"They see that we are listening to them. Sometimes in the rush of the normal academic system or daily classes, it’s not as easy in those spaces to be heard. Bringing them to a different experience where their voices are the ones directing is a big change and I think they are very grateful for it."

During the workshop, students located the Luzón community on a map and discussed the protected areas that surround it. They engaged in activities that helped them better describe their community, and identified community characteristics that contribute to a healthy and safe quality of life.

"One of the most amazing things was to see them becoming empowered, speaking up about things that were not ok in their communities. They were discussing among themselves, what the best strategy was to help their communities."

Visiting Pacuare Reserve: Where the classroom comes to life

Venturing beyond the classroom, students visited and explored Pacuare Reserve, immersing themselves in the forest while discovering its amazing biodiversity. Here, the conversation revolved around the Sustainable Development Goals (SDGs), which seamlessly wove together with community life. Students discovered The Reserve's rich history, its far-reaching objectives, pioneering research, and conservation programs, as well as its impact on the community of Matina, and vice versa. They took inspiration from their surroundings and new knowledge to envision a project that could help shape a more sustainable community.

"The students really didn’t know a lot about the biodiversity in their area," Ana says. "They had an awareness of places, like where the sea turtles were, but they didn’t know how close they actually were. You could see they were very inspired and got to know about all the richness and beauty that was basically part of where they live. They were also aware of how privileged they are to live so close to a natural wonder like Pacuare Reserve."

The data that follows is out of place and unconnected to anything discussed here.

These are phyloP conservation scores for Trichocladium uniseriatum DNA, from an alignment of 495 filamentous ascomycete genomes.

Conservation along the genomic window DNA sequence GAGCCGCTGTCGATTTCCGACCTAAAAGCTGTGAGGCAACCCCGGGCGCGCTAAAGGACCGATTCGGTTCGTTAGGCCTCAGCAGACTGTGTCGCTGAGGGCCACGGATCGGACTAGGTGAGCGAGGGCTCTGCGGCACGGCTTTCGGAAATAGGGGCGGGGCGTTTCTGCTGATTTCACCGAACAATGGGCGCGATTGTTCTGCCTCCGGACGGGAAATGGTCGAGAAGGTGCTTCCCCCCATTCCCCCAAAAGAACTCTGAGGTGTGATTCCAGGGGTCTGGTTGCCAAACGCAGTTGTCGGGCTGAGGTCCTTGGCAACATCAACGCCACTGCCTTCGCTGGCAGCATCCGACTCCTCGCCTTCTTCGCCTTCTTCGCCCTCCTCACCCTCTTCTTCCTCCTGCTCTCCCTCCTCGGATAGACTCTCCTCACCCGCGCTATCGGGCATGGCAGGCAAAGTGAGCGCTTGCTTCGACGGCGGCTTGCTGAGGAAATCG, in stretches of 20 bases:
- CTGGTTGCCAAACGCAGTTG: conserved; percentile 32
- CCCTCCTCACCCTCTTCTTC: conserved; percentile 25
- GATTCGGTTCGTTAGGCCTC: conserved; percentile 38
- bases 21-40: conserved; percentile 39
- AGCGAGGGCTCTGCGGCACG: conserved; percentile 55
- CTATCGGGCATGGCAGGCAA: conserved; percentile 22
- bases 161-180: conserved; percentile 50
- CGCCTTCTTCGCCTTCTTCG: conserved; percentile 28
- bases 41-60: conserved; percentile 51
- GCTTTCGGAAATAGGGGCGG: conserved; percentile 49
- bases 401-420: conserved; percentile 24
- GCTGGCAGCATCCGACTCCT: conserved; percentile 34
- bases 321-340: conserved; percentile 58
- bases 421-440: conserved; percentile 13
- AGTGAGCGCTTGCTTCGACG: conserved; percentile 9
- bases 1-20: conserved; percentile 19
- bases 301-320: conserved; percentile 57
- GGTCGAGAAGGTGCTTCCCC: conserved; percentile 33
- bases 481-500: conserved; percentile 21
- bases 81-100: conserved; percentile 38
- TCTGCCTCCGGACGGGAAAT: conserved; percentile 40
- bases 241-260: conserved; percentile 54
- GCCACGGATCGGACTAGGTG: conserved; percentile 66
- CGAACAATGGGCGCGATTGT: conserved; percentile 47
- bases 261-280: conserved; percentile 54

"We loved hearing them say this was an experience they would never forget. Coming to the forest, listening to the birds, looking for the animals, using binoculars, exploring, it’s something that definitely will go with them far beyond in the future."

During interpretive hikes along Pacuare Reserve's forest trails, students learned how nature teaches us about sustainability. They gained insights into the ecosystem's valuable resources and identified their threats, and explored the interconnectedness with their own quality of life. The hike also highlighted the pivotal role sustainability can play in driving change, opening doors for the students to envision themselves as future sustainability leaders.

Next steps: Project Planning for a Sustainable Community

Returning to the classroom with newfound understandings of sustainability and their community, students broke into groups and selected project ideas that would generate change towards a more sustainable community. Once students have selected their project idea, they'll receive support to formulate a proposal where they apply their leadership skills in sustainability.

Want to learn and see more of EPI Costa Rica's local projects? Follow EPI Costa Rica and Pacuare Reserve on social media.